Obviously modern cars don’t resemble these machines which suggests their approach was not the best way to go. They also look like they would have been expensive to manufacture. What they do show is the willingness to push the envelope. It is great that they are still around for us to check out and see what was seen as cutting edge at the time.
Aviation Partners Boeing has been very effective over the years in getting their technology into mainline airline service. The winglets they developed for the Boeing 737 have been very widely adopted with installations on 300 Series, 700 Series, 800 Series and 900 Series jets around the world. The BBJs have also had them extensively. I don’t think any new 737s are delivered without them. The programs for the 757 and 767 have also been well adopted.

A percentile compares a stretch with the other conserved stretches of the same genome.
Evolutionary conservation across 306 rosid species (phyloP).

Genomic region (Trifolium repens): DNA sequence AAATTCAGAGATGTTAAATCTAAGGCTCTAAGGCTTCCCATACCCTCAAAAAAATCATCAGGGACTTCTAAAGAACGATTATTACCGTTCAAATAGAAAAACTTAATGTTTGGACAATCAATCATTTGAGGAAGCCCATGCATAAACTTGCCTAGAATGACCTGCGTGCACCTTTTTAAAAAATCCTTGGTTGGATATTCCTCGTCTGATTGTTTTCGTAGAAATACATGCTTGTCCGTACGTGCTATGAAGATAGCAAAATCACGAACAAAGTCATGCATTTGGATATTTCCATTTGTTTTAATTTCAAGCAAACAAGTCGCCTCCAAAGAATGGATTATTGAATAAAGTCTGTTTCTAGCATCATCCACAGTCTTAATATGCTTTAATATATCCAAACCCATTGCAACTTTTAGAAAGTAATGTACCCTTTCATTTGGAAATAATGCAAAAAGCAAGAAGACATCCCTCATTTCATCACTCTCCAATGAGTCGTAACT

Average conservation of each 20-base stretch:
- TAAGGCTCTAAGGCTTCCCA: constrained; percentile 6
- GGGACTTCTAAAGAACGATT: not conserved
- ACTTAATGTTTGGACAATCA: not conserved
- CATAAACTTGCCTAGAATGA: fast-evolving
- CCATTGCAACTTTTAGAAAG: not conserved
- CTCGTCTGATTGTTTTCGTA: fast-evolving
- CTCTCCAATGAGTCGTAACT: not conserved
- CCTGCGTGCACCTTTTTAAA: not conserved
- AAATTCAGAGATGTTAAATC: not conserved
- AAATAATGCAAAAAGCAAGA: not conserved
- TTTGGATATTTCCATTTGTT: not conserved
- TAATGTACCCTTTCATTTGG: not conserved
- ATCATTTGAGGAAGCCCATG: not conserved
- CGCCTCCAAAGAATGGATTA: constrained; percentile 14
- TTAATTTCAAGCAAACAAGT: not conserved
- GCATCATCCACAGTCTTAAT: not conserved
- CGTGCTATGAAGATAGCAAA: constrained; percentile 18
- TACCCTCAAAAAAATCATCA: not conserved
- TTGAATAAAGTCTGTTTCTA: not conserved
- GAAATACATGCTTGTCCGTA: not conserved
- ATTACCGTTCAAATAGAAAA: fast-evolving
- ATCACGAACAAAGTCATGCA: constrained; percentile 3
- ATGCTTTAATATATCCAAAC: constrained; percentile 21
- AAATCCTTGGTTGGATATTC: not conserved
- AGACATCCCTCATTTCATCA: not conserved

The 737 Max is going to have a new winglet design that Boeing have created. However, it is a way from flying. Meanwhile, APB has not stood still and they have created a new winglet design that has a downward portion mated to an updated winglet under the name scimitar. This is now making an appearance on a lot of jets as a retrofit. Southwest, United and Alaska have all started rolling the installation out.
I like the look of the new design. The tip seems to be a bit of a styling effort. The downward facing portion is well aligned to avoid creating a drag inducing choke area at the root. The configuration is actually quite reminiscent of the original winglet designs in the paper Richard Whitcomb wrote when first proposing the concept. I suspect we shall be seeing a lot more of them in the future.